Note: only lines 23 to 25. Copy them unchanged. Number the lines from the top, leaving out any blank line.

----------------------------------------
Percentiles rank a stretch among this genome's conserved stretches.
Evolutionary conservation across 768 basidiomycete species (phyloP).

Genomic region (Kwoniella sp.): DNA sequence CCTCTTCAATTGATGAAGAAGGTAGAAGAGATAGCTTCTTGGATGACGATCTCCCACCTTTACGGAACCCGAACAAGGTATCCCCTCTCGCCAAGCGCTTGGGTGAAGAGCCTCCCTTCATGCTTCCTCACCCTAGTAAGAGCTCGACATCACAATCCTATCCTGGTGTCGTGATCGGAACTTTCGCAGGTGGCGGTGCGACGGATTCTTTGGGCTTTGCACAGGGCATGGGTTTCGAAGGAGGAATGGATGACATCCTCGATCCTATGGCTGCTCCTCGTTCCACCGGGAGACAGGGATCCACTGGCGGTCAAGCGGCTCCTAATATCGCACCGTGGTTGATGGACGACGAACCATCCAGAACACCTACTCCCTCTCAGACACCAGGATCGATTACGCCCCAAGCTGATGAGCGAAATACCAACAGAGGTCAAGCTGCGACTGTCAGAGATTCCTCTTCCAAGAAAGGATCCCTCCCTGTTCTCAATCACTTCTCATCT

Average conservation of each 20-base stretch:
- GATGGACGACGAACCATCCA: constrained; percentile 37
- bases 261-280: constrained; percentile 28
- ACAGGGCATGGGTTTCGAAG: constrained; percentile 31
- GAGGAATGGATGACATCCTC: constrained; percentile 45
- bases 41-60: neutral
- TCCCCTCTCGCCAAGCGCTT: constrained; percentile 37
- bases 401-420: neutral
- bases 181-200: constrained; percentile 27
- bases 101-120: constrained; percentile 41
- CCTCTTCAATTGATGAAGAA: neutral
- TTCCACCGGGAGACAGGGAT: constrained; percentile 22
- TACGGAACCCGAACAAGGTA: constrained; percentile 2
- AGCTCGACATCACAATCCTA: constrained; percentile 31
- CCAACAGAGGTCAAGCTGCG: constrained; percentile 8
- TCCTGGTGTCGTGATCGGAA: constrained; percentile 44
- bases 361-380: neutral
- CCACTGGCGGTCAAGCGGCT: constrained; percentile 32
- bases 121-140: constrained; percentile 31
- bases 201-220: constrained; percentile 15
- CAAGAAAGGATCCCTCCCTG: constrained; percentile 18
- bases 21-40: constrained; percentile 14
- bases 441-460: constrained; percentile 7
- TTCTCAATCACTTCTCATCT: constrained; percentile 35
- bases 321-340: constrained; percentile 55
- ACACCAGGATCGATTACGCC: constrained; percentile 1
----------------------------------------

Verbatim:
- bases 201-220: constrained; percentile 15
- CAAGAAAGGATCCCTCCCTG: constrained; percentile 18
- bases 21-40: constrained; percentile 14